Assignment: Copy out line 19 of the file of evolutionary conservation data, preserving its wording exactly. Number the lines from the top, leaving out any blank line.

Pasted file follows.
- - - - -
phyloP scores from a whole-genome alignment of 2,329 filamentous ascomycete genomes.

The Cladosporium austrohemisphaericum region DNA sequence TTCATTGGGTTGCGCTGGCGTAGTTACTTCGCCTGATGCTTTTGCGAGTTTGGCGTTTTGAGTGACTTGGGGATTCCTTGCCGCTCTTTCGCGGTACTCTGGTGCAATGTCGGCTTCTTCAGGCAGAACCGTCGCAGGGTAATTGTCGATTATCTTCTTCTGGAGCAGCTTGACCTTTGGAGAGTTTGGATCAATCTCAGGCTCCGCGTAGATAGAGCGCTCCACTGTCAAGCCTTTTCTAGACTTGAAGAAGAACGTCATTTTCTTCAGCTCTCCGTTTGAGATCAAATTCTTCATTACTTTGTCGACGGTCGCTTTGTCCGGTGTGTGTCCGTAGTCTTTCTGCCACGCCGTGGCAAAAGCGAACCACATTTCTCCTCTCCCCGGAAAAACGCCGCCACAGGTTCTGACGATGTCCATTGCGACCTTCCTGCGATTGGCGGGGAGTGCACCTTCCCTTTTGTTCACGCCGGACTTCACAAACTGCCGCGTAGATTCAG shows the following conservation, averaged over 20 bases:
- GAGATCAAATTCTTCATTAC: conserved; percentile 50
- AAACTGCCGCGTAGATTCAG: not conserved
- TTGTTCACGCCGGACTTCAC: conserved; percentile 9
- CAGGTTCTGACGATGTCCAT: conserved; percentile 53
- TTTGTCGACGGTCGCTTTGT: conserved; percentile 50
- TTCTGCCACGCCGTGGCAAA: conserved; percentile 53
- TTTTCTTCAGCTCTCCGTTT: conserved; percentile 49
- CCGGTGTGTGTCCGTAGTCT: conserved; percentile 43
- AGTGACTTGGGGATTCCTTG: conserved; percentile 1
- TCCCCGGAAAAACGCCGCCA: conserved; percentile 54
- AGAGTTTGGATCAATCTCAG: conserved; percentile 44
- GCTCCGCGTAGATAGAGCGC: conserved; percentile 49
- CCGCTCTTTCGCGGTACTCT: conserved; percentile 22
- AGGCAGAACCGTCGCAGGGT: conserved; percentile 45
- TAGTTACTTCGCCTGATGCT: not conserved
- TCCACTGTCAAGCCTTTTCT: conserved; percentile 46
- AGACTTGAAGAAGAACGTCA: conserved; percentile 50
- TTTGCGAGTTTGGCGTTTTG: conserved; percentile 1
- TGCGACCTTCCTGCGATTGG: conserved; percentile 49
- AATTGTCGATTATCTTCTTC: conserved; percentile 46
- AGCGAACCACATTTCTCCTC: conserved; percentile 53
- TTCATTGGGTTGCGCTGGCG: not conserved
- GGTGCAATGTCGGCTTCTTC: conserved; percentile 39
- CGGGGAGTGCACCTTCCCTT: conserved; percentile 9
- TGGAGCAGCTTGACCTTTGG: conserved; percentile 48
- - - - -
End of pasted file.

- AGACTTGAAGAAGAACGTCA: conserved; percentile 50